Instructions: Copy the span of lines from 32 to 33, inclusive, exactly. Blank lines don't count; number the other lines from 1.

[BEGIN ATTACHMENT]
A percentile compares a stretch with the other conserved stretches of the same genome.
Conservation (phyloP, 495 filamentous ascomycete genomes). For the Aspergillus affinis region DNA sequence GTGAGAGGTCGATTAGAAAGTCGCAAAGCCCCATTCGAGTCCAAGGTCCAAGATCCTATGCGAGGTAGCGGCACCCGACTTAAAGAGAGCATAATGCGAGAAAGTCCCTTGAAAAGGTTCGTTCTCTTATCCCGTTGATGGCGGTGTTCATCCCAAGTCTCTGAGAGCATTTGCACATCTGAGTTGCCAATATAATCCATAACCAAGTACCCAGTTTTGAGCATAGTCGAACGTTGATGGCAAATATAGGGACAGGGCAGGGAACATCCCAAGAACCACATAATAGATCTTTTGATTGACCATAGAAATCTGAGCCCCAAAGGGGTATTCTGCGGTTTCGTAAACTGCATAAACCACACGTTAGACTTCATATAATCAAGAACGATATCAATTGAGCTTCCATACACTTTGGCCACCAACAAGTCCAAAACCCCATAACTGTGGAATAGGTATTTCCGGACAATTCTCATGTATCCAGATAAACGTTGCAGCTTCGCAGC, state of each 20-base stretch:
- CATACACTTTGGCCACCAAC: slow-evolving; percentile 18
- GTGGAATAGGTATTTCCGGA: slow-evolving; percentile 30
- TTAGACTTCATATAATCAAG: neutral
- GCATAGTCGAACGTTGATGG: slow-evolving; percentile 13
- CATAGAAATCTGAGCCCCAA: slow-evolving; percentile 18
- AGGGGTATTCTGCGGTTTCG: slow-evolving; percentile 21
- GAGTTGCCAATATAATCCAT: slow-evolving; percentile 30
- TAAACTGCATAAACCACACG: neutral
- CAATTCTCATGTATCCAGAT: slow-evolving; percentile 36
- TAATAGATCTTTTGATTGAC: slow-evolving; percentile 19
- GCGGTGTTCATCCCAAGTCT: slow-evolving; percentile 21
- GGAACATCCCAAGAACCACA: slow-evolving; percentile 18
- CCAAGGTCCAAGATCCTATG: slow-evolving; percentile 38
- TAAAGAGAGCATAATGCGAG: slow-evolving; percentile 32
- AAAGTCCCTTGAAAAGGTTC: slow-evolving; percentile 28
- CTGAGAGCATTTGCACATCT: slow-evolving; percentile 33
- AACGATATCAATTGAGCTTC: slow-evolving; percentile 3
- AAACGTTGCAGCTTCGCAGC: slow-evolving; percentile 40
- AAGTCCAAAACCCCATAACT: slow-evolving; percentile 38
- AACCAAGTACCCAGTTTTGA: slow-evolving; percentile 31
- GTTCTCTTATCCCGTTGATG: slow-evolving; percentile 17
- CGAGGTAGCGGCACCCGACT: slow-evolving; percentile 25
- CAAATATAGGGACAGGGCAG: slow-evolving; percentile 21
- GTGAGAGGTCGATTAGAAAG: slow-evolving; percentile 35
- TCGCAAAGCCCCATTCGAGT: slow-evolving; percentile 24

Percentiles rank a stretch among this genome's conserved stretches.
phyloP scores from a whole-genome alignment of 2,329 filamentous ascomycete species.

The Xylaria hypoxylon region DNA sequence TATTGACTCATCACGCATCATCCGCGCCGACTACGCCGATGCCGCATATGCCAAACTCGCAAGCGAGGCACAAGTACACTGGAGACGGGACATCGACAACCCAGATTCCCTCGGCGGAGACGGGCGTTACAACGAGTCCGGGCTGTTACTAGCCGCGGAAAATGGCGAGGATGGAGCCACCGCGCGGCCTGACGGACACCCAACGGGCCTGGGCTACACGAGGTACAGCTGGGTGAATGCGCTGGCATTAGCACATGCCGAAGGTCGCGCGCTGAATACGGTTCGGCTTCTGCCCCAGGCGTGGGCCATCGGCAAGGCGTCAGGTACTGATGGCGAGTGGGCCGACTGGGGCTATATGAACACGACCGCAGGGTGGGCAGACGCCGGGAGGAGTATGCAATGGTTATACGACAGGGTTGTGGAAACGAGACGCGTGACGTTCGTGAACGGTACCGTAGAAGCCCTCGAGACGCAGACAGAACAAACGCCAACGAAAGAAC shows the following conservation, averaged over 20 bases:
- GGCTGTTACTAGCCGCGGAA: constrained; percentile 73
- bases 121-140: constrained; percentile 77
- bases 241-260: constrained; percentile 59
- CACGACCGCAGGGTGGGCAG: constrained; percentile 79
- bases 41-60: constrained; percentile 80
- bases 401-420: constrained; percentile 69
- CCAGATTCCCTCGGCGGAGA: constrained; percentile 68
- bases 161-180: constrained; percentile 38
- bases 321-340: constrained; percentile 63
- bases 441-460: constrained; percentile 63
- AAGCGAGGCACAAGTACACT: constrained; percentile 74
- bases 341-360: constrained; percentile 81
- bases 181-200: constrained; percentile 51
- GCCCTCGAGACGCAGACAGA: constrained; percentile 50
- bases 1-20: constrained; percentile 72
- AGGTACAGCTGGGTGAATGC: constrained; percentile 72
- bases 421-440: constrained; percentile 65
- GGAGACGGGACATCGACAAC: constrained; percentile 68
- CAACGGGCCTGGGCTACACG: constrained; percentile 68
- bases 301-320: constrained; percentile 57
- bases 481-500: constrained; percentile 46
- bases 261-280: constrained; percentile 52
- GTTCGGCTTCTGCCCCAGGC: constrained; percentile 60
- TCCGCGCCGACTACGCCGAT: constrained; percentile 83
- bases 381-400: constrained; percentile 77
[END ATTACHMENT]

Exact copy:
- bases 121-140: constrained; percentile 77
- bases 241-260: constrained; percentile 59